According to figures from 2021, India has the fourth-largest automobile sector worldwide. India became the fourth-largest nation in the world by automobile industry worth in 2022. Due to India's large proportion of young people and expanding middle class, the two-wheeler category leads the industry in terms of volume. Further supporting the sector's expansion was the corporations' rising interest in investigating rural markets. India is a significant exporter of automobiles and anticipates rapid export development in the near term.
By 2022, it is anticipated that a number of efforts by the Indian government and important car manufacturers would position India among the top four or five markets for two- and four-wheel vehicles worldwide. Several automakers have started making significant investments in various sectors (including electric vehicles) of the business over the past few months in order to keep up with the escalating demand. Between April 2000 and September 2021, the sector attracted FDI equity inflows (FDI) of US$30.78 billion, or 5.49 percent of all FDI equity, during that time.
The experts at KSK are dedicated towards contributing to the ever-evolving field of automobiles through services in areas such as:
The MVA gives the federal and state governments the power to create and enforce regulations governing the design, installation, and upkeep of automobiles in relation to a number of factors, such as dimensions, emission standards, and auto parts like brakes and steering gears, as well as safety features and warranty after-sales. Additionally, the Ministry of Road Transport and Highways, the top division of the national government, is largely responsible for managing and regulating the sector.
Before being driven in a public area, a car must have insurance. Additionally, an authorised insurer who issues a certificate to the policyholder provides motor insurance. Additionally, insurance policies are often only good for a year and must be renewed on time. The MVA mandates that the insurance policy must include third-party risk coverage.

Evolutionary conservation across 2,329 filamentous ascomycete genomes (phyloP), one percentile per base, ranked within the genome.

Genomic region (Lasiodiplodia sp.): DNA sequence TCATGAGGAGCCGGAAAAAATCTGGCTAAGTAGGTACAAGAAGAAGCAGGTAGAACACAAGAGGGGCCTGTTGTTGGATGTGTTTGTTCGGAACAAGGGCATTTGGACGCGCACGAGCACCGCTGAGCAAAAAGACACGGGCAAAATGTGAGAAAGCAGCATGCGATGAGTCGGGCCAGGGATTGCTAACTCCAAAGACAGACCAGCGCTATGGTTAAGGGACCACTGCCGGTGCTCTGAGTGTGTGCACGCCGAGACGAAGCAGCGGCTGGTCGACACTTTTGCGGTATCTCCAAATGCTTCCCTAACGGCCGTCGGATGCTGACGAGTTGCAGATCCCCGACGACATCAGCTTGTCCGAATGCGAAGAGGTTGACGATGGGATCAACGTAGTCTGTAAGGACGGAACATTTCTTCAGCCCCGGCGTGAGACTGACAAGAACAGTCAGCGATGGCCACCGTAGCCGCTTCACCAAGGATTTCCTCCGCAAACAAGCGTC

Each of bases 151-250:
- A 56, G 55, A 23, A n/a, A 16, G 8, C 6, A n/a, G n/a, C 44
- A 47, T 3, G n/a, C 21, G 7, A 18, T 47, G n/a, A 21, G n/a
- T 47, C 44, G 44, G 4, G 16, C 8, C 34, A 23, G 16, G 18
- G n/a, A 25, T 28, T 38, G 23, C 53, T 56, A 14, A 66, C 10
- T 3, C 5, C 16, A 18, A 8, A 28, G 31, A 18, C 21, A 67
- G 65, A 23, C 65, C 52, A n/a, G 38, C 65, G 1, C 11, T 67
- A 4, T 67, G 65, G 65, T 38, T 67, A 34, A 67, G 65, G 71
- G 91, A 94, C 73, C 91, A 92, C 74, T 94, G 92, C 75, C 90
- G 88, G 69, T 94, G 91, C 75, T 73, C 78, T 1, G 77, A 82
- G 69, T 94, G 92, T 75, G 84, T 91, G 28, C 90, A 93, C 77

Income deriving from transactions between linked firms is taxed under terms of the Income Tax Act. According to the transfer pricing regulations, any revenue from such an "international transaction" must be calculated taking into account the "arm's length price." The rule also specifies how the tax is to be calculated. Given that the automotive industry in India is one of the biggest in the world and generates close to 20 million units annually, it is frequently the target of intense transfer price scrutiny, which might hamper the sector's expansion.
The ultimate selling point of every automaker is the visual appeal of their vehicles. Upon registration with the appropriate government, these industrial designs are given further protection under the Design Act 2000. The Trade Marks Act of 1999, among other things, allows for the registration of trademarks, the submission of multiclass applications, the extension of the period for trademark registration to ten years, and the recognition of the idea of well-known marks. Therefore, it is crucial to protect trademarks and markings in the automotive business, because a car is identified by its marks and insignia.
The Patent Act of 1970 is significant for the automotive sector as well. Any new technological or methodical invention that is registered with the appropriate government may be given protection. The Copyrights Act of 1957 provides copyright protection for software created by the automotive industry to improve the features of autos.
The Indian government has recently introduced a number of initiatives to promote the expansion of the automobile industry, including:
The National Automotive Testing and R&D Infrastructure Project, which has been established to allow the industry to adopt and implement global performance standards by creating nationwide automobile testing agencies; the Automotive Mission Plan 2016, which seeks to increase domestic automobile production, increase automotive exports, and address environmental and safety challenges; the National Electric Mobility Mission Plan 2020, which offers incentives to manufacturers of electric vehicles.
As a typical business practice, vehicles are distributed in accordance with the above-mentioned contractual agreements between manufacturers and authorized dealers. The business of selling or dealing in autos is not specifically governed by any laws. All commercial conditions, including those pertaining to termination and restructuring, are negotiated via private contracts between the manufacturer and the distributors or dealers. Contracts often do provide parties to end the agreement with a fair notice time.
The management structure of family-owned and operated dealerships has recently come to the attention of Indian automobile manufacturing businesses. To ensure that the dealer entities are organised or reorganised with consolidated management control vested in the family leader rather than shareholding being spread and fragmented across numerous family members, some automotive manufacturers are considering amending the dealership contracts.